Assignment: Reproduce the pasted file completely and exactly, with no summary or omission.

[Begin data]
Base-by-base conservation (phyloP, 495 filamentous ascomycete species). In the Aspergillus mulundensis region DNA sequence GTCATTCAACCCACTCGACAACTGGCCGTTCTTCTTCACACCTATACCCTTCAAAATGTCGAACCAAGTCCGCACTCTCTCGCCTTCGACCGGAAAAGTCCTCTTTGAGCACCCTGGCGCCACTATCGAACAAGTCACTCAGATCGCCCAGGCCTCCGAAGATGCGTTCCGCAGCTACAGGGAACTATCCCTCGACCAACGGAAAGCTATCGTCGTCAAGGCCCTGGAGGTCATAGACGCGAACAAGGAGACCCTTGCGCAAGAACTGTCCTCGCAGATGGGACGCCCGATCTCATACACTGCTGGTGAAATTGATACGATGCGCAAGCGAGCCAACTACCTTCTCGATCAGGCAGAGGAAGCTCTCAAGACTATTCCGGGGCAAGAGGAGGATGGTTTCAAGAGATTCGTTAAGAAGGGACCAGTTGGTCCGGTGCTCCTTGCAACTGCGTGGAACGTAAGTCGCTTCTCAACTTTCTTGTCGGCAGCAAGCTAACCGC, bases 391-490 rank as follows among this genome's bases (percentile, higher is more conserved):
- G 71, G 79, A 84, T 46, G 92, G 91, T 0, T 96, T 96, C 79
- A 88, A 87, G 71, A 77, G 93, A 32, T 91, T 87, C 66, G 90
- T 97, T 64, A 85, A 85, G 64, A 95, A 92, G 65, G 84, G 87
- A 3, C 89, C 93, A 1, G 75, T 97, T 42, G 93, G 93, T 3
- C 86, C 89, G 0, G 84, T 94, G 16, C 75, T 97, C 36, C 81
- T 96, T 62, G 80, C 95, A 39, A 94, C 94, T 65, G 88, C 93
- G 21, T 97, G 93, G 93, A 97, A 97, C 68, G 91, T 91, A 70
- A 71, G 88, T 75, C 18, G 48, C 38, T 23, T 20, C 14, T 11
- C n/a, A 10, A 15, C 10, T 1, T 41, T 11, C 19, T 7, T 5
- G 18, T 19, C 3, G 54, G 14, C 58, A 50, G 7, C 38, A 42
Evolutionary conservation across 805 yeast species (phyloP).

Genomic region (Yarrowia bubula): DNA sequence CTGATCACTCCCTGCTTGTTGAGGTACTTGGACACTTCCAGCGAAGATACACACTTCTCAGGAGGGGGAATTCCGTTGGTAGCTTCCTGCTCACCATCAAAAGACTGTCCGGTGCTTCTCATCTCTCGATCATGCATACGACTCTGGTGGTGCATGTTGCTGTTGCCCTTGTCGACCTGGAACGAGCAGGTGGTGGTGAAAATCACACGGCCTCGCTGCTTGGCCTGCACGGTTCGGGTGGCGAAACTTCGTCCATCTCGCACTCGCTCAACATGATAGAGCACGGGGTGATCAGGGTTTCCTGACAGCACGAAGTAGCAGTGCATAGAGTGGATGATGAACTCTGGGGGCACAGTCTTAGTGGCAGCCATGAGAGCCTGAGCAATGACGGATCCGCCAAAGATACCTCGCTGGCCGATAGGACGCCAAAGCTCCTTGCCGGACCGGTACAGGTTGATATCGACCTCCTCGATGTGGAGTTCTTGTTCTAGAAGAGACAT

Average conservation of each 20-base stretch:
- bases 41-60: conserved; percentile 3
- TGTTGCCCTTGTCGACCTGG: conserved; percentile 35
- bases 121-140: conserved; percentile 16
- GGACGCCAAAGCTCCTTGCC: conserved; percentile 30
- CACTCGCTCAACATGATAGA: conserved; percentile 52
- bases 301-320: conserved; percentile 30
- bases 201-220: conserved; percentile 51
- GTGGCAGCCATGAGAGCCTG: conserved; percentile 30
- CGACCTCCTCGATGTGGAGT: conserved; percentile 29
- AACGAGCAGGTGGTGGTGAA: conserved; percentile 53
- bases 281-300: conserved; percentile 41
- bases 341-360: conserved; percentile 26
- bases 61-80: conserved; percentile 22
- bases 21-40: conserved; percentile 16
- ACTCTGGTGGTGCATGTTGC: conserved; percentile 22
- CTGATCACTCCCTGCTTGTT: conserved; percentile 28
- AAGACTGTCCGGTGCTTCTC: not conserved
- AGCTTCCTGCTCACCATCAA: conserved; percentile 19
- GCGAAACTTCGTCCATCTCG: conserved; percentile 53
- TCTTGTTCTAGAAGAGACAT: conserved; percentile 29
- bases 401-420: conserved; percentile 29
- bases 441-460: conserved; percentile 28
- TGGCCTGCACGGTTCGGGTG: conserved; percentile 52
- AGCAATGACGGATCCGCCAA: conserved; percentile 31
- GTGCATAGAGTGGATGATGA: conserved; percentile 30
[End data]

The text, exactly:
Base-by-base conservation (phyloP, 495 filamentous ascomycete species). In the Aspergillus mulundensis region DNA sequence GTCATTCAACCCACTCGACAACTGGCCGTTCTTCTTCACACCTATACCCTTCAAAATGTCGAACCAAGTCCGCACTCTCTCGCCTTCGACCGGAAAAGTCCTCTTTGAGCACCCTGGCGCCACTATCGAACAAGTCACTCAGATCGCCCAGGCCTCCGAAGATGCGTTCCGCAGCTACAGGGAACTATCCCTCGACCAACGGAAAGCTATCGTCGTCAAGGCCCTGGAGGTCATAGACGCGAACAAGGAGACCCTTGCGCAAGAACTGTCCTCGCAGATGGGACGCCCGATCTCATACACTGCTGGTGAAATTGATACGATGCGCAAGCGAGCCAACTACCTTCTCGATCAGGCAGAGGAAGCTCTCAAGACTATTCCGGGGCAAGAGGAGGATGGTTTCAAGAGATTCGTTAAGAAGGGACCAGTTGGTCCGGTGCTCCTTGCAACTGCGTGGAACGTAAGTCGCTTCTCAACTTTCTTGTCGGCAGCAAGCTAACCGC, bases 391-490 rank as follows among this genome's bases (percentile, higher is more conserved):
- G 71, G 79, A 84, T 46, G 92, G 91, T 0, T 96, T 96, C 79
- A 88, A 87, G 71, A 77, G 93, A 32, T 91, T 87, C 66, G 90
- T 97, T 64, A 85, A 85, G 64, A 95, A 92, G 65, G 84, G 87
- A 3, C 89, C 93, A 1, G 75, T 97, T 42, G 93, G 93, T 3
- C 86, C 89, G 0, G 84, T 94, G 16, C 75, T 97, C 36, C 81
- T 96, T 62, G 80, C 95, A 39, A 94, C 94, T 65, G 88, C 93
- G 21, T 97, G 93, G 93, A 97, A 97, C 68, G 91, T 91, A 70
- A 71, G 88, T 75, C 18, G 48, C 38, T 23, T 20, C 14, T 11
- C n/a, A 10, A 15, C 10, T 1, T 41, T 11, C 19, T 7, T 5
- G 18, T 19, C 3, G 54, G 14, C 58, A 50, G 7, C 38, A 42
Evolutionary conservation across 805 yeast species (phyloP).

Genomic region (Yarrowia bubula): DNA sequence CTGATCACTCCCTGCTTGTTGAGGTACTTGGACACTTCCAGCGAAGATACACACTTCTCAGGAGGGGGAATTCCGTTGGTAGCTTCCTGCTCACCATCAAAAGACTGTCCGGTGCTTCTCATCTCTCGATCATGCATACGACTCTGGTGGTGCATGTTGCTGTTGCCCTTGTCGACCTGGAACGAGCAGGTGGTGGTGAAAATCACACGGCCTCGCTGCTTGGCCTGCACGGTTCGGGTGGCGAAACTTCGTCCATCTCGCACTCGCTCAACATGATAGAGCACGGGGTGATCAGGGTTTCCTGACAGCACGAAGTAGCAGTGCATAGAGTGGATGATGAACTCTGGGGGCACAGTCTTAGTGGCAGCCATGAGAGCCTGAGCAATGACGGATCCGCCAAAGATACCTCGCTGGCCGATAGGACGCCAAAGCTCCTTGCCGGACCGGTACAGGTTGATATCGACCTCCTCGATGTGGAGTTCTTGTTCTAGAAGAGACAT

Average conservation of each 20-base stretch:
- bases 41-60: conserved; percentile 3
- TGTTGCCCTTGTCGACCTGG: conserved; percentile 35
- bases 121-140: conserved; percentile 16
- GGACGCCAAAGCTCCTTGCC: conserved; percentile 30
- CACTCGCTCAACATGATAGA: conserved; percentile 52
- bases 301-320: conserved; percentile 30
- bases 201-220: conserved; percentile 51
- GTGGCAGCCATGAGAGCCTG: conserved; percentile 30
- CGACCTCCTCGATGTGGAGT: conserved; percentile 29
- AACGAGCAGGTGGTGGTGAA: conserved; percentile 53
- bases 281-300: conserved; percentile 41
- bases 341-360: conserved; percentile 26
- bases 61-80: conserved; percentile 22
- bases 21-40: conserved; percentile 16
- ACTCTGGTGGTGCATGTTGC: conserved; percentile 22
- CTGATCACTCCCTGCTTGTT: conserved; percentile 28
- AAGACTGTCCGGTGCTTCTC: not conserved
- AGCTTCCTGCTCACCATCAA: conserved; percentile 19
- GCGAAACTTCGTCCATCTCG: conserved; percentile 53
- TCTTGTTCTAGAAGAGACAT: conserved; percentile 29
- bases 401-420: conserved; percentile 29
- bases 441-460: conserved; percentile 28
- TGGCCTGCACGGTTCGGGTG: conserved; percentile 52
- AGCAATGACGGATCCGCCAA: conserved; percentile 31
- GTGCATAGAGTGGATGATGA: conserved; percentile 30